From Aleppo to the Academy Awards, filmmaker Kareem Abeed has had a tumultuous journey the past several months. Now his hard work will finally be recognized when he’s allowed to attend the Oscars in Hollywood Boulevard on Sunday night.
The Academy Award-nominated producer, whose film Last Men in Aleppo was nominated for Best Documentary, was originally unable to attend the Academy Awards in person due to a travel ban placed on his country Syria and eight other countries by the Trump administration.
But thanks to the support from the Academy of Motion Picture Arts and Sciences and the International Documentary Association, director Feras Fayyad confirmed on Twitter that Abeed managed to receive a temporary Visa on Wednesday.
“Good news: My producer Kareem Abeed get his visa finally, finger cross that he [manages] to get into U.S. now,” Fayyad tweeted. “Thanks for everyone involved to helping this process and thanks for all the solidarity and the effort from the American friends for facing Trump ban to help us to be with our film.”
This isn’t the first time the Academy Awards clashed with President Donald Trump’s travel ban. During last year’s ceremony, Salesman director Asghar Farhadi was barred from attending the ceremony due to Trump’s initial ban imposed on Iran in January. After a judge placed a restraining order on the ban in February, Farhadi boycotted the ceremony to stand in solidarity with his country. The Salesman ended up winning Best Foreign Language Film regardless, making Farhadi one of the few filmmakers to win twice in the category. Farhadi won his first Oscar in 2012 for A Separation.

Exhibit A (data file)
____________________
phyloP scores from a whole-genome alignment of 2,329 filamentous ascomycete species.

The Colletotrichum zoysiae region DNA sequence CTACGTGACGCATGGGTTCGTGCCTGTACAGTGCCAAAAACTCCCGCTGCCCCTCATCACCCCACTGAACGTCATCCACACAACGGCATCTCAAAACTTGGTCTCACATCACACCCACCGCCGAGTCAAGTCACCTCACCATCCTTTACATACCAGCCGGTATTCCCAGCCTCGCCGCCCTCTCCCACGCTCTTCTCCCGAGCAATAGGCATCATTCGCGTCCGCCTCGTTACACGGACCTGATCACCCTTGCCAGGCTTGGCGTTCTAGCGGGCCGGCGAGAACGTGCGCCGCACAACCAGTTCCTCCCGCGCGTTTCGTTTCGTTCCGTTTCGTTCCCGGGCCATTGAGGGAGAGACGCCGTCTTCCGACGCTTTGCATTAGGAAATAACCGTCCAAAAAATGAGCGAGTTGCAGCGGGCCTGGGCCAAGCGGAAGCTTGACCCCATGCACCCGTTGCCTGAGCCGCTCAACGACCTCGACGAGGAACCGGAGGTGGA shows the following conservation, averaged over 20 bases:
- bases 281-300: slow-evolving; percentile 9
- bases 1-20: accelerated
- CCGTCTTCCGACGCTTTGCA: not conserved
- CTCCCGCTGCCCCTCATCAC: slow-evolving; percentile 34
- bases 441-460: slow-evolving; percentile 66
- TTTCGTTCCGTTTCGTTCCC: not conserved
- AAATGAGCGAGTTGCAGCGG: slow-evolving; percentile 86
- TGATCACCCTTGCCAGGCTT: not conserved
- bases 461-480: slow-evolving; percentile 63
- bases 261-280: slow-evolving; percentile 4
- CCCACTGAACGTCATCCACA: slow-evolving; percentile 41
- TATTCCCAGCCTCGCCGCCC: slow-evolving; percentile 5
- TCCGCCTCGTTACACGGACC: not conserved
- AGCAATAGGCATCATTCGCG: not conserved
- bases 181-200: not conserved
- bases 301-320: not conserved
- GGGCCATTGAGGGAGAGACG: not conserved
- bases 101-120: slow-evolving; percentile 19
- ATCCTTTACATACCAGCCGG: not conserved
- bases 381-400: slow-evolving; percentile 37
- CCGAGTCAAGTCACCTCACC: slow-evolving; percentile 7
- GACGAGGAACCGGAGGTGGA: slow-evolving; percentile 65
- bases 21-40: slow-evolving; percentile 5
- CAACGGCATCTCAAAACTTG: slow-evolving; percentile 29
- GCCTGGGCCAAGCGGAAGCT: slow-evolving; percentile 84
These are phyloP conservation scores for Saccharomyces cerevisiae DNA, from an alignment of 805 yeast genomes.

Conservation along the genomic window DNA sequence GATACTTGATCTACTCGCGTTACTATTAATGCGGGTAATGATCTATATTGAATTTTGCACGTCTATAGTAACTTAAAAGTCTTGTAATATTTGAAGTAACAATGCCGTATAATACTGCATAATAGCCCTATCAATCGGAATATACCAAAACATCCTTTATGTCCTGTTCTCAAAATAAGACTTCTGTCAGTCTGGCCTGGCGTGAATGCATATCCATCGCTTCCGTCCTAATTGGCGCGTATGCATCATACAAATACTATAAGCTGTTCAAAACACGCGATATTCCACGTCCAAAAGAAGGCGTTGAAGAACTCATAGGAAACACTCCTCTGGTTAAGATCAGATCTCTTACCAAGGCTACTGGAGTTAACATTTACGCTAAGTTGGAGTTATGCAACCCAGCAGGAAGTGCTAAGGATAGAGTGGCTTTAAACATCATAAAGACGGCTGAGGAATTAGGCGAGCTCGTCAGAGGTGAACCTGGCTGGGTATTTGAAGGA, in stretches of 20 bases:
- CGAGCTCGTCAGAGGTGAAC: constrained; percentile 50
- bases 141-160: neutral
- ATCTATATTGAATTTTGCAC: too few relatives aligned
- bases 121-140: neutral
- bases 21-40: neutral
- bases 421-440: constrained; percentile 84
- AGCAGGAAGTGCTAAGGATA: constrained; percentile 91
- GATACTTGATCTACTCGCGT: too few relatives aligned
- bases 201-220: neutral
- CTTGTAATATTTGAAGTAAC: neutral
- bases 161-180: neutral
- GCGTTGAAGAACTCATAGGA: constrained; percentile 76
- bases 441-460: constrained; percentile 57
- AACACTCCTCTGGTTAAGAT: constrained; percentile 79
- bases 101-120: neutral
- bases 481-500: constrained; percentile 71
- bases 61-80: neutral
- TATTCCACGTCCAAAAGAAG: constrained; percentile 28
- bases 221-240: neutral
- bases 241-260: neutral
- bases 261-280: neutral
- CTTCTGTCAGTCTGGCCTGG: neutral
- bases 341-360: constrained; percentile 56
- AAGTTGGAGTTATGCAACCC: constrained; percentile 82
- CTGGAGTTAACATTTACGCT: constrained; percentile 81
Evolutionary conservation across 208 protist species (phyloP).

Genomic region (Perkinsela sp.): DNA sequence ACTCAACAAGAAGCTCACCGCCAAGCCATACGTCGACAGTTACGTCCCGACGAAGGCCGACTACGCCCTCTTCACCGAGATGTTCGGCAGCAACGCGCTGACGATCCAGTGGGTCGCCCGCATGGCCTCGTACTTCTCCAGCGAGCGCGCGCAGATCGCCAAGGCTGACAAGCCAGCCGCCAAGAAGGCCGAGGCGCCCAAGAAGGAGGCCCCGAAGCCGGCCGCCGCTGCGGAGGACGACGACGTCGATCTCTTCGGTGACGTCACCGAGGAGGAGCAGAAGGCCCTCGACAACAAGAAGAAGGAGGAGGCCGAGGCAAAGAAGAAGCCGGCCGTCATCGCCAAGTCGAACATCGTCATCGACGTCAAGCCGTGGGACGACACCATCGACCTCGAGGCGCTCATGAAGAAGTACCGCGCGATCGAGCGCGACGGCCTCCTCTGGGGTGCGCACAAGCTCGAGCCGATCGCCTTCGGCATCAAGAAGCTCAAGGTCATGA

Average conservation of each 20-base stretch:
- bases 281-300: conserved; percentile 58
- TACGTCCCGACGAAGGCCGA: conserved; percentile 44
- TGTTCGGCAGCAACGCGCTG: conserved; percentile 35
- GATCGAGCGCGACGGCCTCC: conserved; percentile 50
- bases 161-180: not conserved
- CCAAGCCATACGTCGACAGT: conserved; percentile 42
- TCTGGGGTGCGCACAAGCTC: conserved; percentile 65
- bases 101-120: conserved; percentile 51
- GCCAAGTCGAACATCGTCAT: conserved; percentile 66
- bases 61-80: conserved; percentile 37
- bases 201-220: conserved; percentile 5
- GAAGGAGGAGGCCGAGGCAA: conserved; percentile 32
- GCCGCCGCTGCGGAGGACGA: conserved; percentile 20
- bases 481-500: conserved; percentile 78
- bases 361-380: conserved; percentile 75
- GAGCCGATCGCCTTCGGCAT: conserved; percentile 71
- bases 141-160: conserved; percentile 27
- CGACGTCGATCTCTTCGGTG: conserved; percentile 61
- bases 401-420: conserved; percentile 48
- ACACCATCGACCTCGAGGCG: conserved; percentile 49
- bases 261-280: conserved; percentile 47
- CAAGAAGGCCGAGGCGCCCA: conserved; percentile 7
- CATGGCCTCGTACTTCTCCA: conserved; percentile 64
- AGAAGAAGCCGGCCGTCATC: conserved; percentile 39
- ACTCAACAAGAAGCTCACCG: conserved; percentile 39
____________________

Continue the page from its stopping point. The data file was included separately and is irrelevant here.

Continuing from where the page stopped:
— TheWrap (@TheWrap) February 28, 2018
Signed by Donald Trump last year during the start of his presidency, Executive Order 13780, or otherwise called “Protecting the Nation from Foreign Terrorist Entry into the United States,” bans travel to and from six Muslim-majority countries, including Somalia, Yemen, and Libya besides Syria and Iran. After facing a series of revisions and legal battles throughout the year, the ban was approved to go into full effect by the Supreme Court in December, pending legal challenges.
Covering the struggles and casualties surrounding the Syrian Civil War, Last Men in Aleppo follows the search-and-rescue efforts of the White Helmets, a citizen coalition who are the first responders to armed conflicts in the Syrian area. Abeed will be representing the film alongside its assistant director and cinematographers, who have also been granted travel visas, according to the Wrap.
Last Men in Aleppo is the first Syrian-produced film to be nominated for an Academy Award.